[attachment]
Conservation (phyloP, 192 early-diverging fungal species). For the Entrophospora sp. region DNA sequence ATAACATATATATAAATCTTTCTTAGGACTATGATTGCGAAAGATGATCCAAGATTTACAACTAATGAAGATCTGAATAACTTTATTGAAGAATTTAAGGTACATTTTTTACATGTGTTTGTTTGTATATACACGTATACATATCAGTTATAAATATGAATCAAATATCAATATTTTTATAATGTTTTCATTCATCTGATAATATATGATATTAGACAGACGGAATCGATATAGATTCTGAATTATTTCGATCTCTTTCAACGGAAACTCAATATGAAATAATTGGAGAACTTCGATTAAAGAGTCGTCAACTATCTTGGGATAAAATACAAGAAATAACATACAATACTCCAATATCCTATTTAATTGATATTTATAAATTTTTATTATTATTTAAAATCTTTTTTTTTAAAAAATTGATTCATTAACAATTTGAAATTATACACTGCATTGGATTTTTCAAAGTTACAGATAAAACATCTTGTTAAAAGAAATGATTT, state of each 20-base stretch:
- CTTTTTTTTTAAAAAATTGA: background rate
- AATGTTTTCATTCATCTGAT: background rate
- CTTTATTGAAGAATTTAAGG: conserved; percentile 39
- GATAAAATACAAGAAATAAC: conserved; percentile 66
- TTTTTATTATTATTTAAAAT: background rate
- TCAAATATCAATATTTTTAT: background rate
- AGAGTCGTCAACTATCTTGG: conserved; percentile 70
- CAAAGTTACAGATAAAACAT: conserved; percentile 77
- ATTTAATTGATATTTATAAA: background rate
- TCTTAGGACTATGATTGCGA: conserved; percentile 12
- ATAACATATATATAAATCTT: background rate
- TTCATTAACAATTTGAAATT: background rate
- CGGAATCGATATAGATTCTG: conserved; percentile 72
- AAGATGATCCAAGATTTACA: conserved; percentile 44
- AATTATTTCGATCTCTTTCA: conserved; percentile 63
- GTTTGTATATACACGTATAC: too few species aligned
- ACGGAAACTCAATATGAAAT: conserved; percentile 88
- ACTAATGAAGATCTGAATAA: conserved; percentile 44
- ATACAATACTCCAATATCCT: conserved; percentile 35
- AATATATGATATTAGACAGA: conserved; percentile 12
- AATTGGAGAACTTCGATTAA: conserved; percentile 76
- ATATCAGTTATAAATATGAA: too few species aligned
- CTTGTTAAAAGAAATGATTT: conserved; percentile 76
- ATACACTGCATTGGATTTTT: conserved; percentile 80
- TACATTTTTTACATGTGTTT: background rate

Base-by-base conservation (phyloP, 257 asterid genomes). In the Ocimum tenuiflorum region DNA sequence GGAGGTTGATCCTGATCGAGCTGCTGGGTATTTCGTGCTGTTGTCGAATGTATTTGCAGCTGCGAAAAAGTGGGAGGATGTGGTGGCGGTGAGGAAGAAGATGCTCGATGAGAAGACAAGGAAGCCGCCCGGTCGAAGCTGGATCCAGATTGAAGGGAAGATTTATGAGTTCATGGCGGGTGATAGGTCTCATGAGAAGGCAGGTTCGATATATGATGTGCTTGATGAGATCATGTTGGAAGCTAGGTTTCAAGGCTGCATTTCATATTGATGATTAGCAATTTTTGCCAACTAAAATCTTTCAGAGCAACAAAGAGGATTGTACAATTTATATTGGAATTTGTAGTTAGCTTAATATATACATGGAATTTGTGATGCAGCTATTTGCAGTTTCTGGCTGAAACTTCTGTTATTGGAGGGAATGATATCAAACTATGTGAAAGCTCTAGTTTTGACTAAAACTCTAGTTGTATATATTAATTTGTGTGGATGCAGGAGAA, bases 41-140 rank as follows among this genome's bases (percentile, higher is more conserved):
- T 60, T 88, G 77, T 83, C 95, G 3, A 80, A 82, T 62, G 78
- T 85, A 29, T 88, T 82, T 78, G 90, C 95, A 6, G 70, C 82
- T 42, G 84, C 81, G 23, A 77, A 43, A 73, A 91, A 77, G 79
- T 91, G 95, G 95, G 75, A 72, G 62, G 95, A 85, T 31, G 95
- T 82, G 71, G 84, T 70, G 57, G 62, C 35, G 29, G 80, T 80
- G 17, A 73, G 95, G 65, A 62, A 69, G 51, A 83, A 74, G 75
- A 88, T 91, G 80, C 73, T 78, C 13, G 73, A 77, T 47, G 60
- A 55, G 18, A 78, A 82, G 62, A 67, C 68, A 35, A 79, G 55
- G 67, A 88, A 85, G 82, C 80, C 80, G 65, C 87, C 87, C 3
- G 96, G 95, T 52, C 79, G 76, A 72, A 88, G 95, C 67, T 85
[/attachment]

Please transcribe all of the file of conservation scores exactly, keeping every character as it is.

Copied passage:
Conservation (phyloP, 192 early-diverging fungal species). For the Entrophospora sp. region DNA sequence ATAACATATATATAAATCTTTCTTAGGACTATGATTGCGAAAGATGATCCAAGATTTACAACTAATGAAGATCTGAATAACTTTATTGAAGAATTTAAGGTACATTTTTTACATGTGTTTGTTTGTATATACACGTATACATATCAGTTATAAATATGAATCAAATATCAATATTTTTATAATGTTTTCATTCATCTGATAATATATGATATTAGACAGACGGAATCGATATAGATTCTGAATTATTTCGATCTCTTTCAACGGAAACTCAATATGAAATAATTGGAGAACTTCGATTAAAGAGTCGTCAACTATCTTGGGATAAAATACAAGAAATAACATACAATACTCCAATATCCTATTTAATTGATATTTATAAATTTTTATTATTATTTAAAATCTTTTTTTTTAAAAAATTGATTCATTAACAATTTGAAATTATACACTGCATTGGATTTTTCAAAGTTACAGATAAAACATCTTGTTAAAAGAAATGATTT, state of each 20-base stretch:
- CTTTTTTTTTAAAAAATTGA: background rate
- AATGTTTTCATTCATCTGAT: background rate
- CTTTATTGAAGAATTTAAGG: conserved; percentile 39
- GATAAAATACAAGAAATAAC: conserved; percentile 66
- TTTTTATTATTATTTAAAAT: background rate
- TCAAATATCAATATTTTTAT: background rate
- AGAGTCGTCAACTATCTTGG: conserved; percentile 70
- CAAAGTTACAGATAAAACAT: conserved; percentile 77
- ATTTAATTGATATTTATAAA: background rate
- TCTTAGGACTATGATTGCGA: conserved; percentile 12
- ATAACATATATATAAATCTT: background rate
- TTCATTAACAATTTGAAATT: background rate
- CGGAATCGATATAGATTCTG: conserved; percentile 72
- AAGATGATCCAAGATTTACA: conserved; percentile 44
- AATTATTTCGATCTCTTTCA: conserved; percentile 63
- GTTTGTATATACACGTATAC: too few species aligned
- ACGGAAACTCAATATGAAAT: conserved; percentile 88
- ACTAATGAAGATCTGAATAA: conserved; percentile 44
- ATACAATACTCCAATATCCT: conserved; percentile 35
- AATATATGATATTAGACAGA: conserved; percentile 12
- AATTGGAGAACTTCGATTAA: conserved; percentile 76
- ATATCAGTTATAAATATGAA: too few species aligned
- CTTGTTAAAAGAAATGATTT: conserved; percentile 76
- ATACACTGCATTGGATTTTT: conserved; percentile 80
- TACATTTTTTACATGTGTTT: background rate

Base-by-base conservation (phyloP, 257 asterid genomes). In the Ocimum tenuiflorum region DNA sequence GGAGGTTGATCCTGATCGAGCTGCTGGGTATTTCGTGCTGTTGTCGAATGTATTTGCAGCTGCGAAAAAGTGGGAGGATGTGGTGGCGGTGAGGAAGAAGATGCTCGATGAGAAGACAAGGAAGCCGCCCGGTCGAAGCTGGATCCAGATTGAAGGGAAGATTTATGAGTTCATGGCGGGTGATAGGTCTCATGAGAAGGCAGGTTCGATATATGATGTGCTTGATGAGATCATGTTGGAAGCTAGGTTTCAAGGCTGCATTTCATATTGATGATTAGCAATTTTTGCCAACTAAAATCTTTCAGAGCAACAAAGAGGATTGTACAATTTATATTGGAATTTGTAGTTAGCTTAATATATACATGGAATTTGTGATGCAGCTATTTGCAGTTTCTGGCTGAAACTTCTGTTATTGGAGGGAATGATATCAAACTATGTGAAAGCTCTAGTTTTGACTAAAACTCTAGTTGTATATATTAATTTGTGTGGATGCAGGAGAA, bases 41-140 rank as follows among this genome's bases (percentile, higher is more conserved):
- T 60, T 88, G 77, T 83, C 95, G 3, A 80, A 82, T 62, G 78
- T 85, A 29, T 88, T 82, T 78, G 90, C 95, A 6, G 70, C 82
- T 42, G 84, C 81, G 23, A 77, A 43, A 73, A 91, A 77, G 79
- T 91, G 95, G 95, G 75, A 72, G 62, G 95, A 85, T 31, G 95
- T 82, G 71, G 84, T 70, G 57, G 62, C 35, G 29, G 80, T 80
- G 17, A 73, G 95, G 65, A 62, A 69, G 51, A 83, A 74, G 75
- A 88, T 91, G 80, C 73, T 78, C 13, G 73, A 77, T 47, G 60
- A 55, G 18, A 78, A 82, G 62, A 67, C 68, A 35, A 79, G 55
- G 67, A 88, A 85, G 82, C 80, C 80, G 65, C 87, C 87, C 3
- G 96, G 95, T 52, C 79, G 76, A 72, A 88, G 95, C 67, T 85